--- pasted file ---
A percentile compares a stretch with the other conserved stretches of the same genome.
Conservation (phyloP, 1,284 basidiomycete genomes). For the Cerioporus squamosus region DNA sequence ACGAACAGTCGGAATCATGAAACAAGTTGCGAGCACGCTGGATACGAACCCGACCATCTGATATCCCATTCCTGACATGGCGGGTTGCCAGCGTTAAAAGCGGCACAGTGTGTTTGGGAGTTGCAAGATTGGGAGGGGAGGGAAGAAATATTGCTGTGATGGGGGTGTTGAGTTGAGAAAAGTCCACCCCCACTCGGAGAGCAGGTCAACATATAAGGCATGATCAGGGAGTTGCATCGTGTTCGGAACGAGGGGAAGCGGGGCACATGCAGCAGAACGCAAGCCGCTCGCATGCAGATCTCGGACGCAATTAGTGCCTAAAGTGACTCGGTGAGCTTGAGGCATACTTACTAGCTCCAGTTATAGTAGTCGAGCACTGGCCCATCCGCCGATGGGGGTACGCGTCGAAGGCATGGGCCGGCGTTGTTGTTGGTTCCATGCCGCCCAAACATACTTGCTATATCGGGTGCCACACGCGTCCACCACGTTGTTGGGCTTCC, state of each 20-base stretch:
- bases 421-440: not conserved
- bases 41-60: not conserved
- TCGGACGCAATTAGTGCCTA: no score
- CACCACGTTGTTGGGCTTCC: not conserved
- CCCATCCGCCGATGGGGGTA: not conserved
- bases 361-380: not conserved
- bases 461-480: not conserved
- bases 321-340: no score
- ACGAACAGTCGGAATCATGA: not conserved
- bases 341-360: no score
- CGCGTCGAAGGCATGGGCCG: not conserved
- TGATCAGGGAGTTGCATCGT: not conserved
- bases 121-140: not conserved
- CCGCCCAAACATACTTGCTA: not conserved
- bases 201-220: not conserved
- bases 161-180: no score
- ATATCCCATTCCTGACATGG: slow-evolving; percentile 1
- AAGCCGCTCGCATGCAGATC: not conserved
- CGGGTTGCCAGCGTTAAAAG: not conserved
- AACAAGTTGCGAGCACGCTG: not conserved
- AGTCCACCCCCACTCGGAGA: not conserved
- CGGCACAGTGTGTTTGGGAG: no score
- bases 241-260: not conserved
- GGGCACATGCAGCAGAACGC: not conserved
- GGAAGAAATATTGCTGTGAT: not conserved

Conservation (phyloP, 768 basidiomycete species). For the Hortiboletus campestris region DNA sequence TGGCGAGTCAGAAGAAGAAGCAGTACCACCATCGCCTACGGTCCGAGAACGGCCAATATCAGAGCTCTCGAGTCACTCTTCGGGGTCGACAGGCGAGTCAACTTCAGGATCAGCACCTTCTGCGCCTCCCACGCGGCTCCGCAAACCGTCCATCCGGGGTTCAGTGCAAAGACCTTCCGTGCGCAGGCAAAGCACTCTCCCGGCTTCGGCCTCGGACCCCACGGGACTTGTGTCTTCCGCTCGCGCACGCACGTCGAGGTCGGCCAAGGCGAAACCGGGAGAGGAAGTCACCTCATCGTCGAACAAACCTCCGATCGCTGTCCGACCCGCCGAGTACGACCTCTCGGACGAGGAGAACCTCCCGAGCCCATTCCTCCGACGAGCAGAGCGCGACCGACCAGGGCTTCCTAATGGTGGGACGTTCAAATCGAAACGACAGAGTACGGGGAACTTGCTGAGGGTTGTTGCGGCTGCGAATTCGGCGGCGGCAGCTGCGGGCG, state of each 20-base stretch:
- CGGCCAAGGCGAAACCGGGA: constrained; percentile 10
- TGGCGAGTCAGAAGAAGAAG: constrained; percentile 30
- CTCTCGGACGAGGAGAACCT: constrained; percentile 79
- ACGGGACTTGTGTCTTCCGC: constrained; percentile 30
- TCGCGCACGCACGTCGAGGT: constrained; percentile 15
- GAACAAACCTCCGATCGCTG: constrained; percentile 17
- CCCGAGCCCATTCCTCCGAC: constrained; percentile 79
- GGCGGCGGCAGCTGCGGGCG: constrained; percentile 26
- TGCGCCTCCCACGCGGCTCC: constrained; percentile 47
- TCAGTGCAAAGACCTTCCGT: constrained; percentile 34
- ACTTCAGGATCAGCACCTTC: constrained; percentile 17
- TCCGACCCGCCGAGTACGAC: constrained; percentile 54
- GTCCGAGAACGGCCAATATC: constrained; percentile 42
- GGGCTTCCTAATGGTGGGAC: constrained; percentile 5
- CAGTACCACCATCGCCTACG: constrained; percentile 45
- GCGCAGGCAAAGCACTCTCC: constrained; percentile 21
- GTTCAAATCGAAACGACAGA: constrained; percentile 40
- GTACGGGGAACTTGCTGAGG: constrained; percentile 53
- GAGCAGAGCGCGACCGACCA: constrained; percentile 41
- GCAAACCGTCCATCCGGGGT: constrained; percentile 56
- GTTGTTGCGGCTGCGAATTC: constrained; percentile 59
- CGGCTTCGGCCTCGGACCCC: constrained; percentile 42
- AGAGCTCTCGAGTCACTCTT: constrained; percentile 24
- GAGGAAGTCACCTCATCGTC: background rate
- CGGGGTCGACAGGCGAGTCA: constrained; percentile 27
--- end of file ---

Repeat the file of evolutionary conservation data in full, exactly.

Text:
A percentile compares a stretch with the other conserved stretches of the same genome.
Conservation (phyloP, 1,284 basidiomycete genomes). For the Cerioporus squamosus region DNA sequence ACGAACAGTCGGAATCATGAAACAAGTTGCGAGCACGCTGGATACGAACCCGACCATCTGATATCCCATTCCTGACATGGCGGGTTGCCAGCGTTAAAAGCGGCACAGTGTGTTTGGGAGTTGCAAGATTGGGAGGGGAGGGAAGAAATATTGCTGTGATGGGGGTGTTGAGTTGAGAAAAGTCCACCCCCACTCGGAGAGCAGGTCAACATATAAGGCATGATCAGGGAGTTGCATCGTGTTCGGAACGAGGGGAAGCGGGGCACATGCAGCAGAACGCAAGCCGCTCGCATGCAGATCTCGGACGCAATTAGTGCCTAAAGTGACTCGGTGAGCTTGAGGCATACTTACTAGCTCCAGTTATAGTAGTCGAGCACTGGCCCATCCGCCGATGGGGGTACGCGTCGAAGGCATGGGCCGGCGTTGTTGTTGGTTCCATGCCGCCCAAACATACTTGCTATATCGGGTGCCACACGCGTCCACCACGTTGTTGGGCTTCC, state of each 20-base stretch:
- bases 421-440: not conserved
- bases 41-60: not conserved
- TCGGACGCAATTAGTGCCTA: no score
- CACCACGTTGTTGGGCTTCC: not conserved
- CCCATCCGCCGATGGGGGTA: not conserved
- bases 361-380: not conserved
- bases 461-480: not conserved
- bases 321-340: no score
- ACGAACAGTCGGAATCATGA: not conserved
- bases 341-360: no score
- CGCGTCGAAGGCATGGGCCG: not conserved
- TGATCAGGGAGTTGCATCGT: not conserved
- bases 121-140: not conserved
- CCGCCCAAACATACTTGCTA: not conserved
- bases 201-220: not conserved
- bases 161-180: no score
- ATATCCCATTCCTGACATGG: slow-evolving; percentile 1
- AAGCCGCTCGCATGCAGATC: not conserved
- CGGGTTGCCAGCGTTAAAAG: not conserved
- AACAAGTTGCGAGCACGCTG: not conserved
- AGTCCACCCCCACTCGGAGA: not conserved
- CGGCACAGTGTGTTTGGGAG: no score
- bases 241-260: not conserved
- GGGCACATGCAGCAGAACGC: not conserved
- GGAAGAAATATTGCTGTGAT: not conserved

Conservation (phyloP, 768 basidiomycete species). For the Hortiboletus campestris region DNA sequence TGGCGAGTCAGAAGAAGAAGCAGTACCACCATCGCCTACGGTCCGAGAACGGCCAATATCAGAGCTCTCGAGTCACTCTTCGGGGTCGACAGGCGAGTCAACTTCAGGATCAGCACCTTCTGCGCCTCCCACGCGGCTCCGCAAACCGTCCATCCGGGGTTCAGTGCAAAGACCTTCCGTGCGCAGGCAAAGCACTCTCCCGGCTTCGGCCTCGGACCCCACGGGACTTGTGTCTTCCGCTCGCGCACGCACGTCGAGGTCGGCCAAGGCGAAACCGGGAGAGGAAGTCACCTCATCGTCGAACAAACCTCCGATCGCTGTCCGACCCGCCGAGTACGACCTCTCGGACGAGGAGAACCTCCCGAGCCCATTCCTCCGACGAGCAGAGCGCGACCGACCAGGGCTTCCTAATGGTGGGACGTTCAAATCGAAACGACAGAGTACGGGGAACTTGCTGAGGGTTGTTGCGGCTGCGAATTCGGCGGCGGCAGCTGCGGGCG, state of each 20-base stretch:
- CGGCCAAGGCGAAACCGGGA: constrained; percentile 10
- TGGCGAGTCAGAAGAAGAAG: constrained; percentile 30
- CTCTCGGACGAGGAGAACCT: constrained; percentile 79
- ACGGGACTTGTGTCTTCCGC: constrained; percentile 30
- TCGCGCACGCACGTCGAGGT: constrained; percentile 15
- GAACAAACCTCCGATCGCTG: constrained; percentile 17
- CCCGAGCCCATTCCTCCGAC: constrained; percentile 79
- GGCGGCGGCAGCTGCGGGCG: constrained; percentile 26
- TGCGCCTCCCACGCGGCTCC: constrained; percentile 47
- TCAGTGCAAAGACCTTCCGT: constrained; percentile 34
- ACTTCAGGATCAGCACCTTC: constrained; percentile 17
- TCCGACCCGCCGAGTACGAC: constrained; percentile 54
- GTCCGAGAACGGCCAATATC: constrained; percentile 42
- GGGCTTCCTAATGGTGGGAC: constrained; percentile 5
- CAGTACCACCATCGCCTACG: constrained; percentile 45
- GCGCAGGCAAAGCACTCTCC: constrained; percentile 21
- GTTCAAATCGAAACGACAGA: constrained; percentile 40
- GTACGGGGAACTTGCTGAGG: constrained; percentile 53
- GAGCAGAGCGCGACCGACCA: constrained; percentile 41
- GCAAACCGTCCATCCGGGGT: constrained; percentile 56
- GTTGTTGCGGCTGCGAATTC: constrained; percentile 59
- CGGCTTCGGCCTCGGACCCC: constrained; percentile 42
- AGAGCTCTCGAGTCACTCTT: constrained; percentile 24
- GAGGAAGTCACCTCATCGTC: background rate
- CGGGGTCGACAGGCGAGTCA: constrained; percentile 27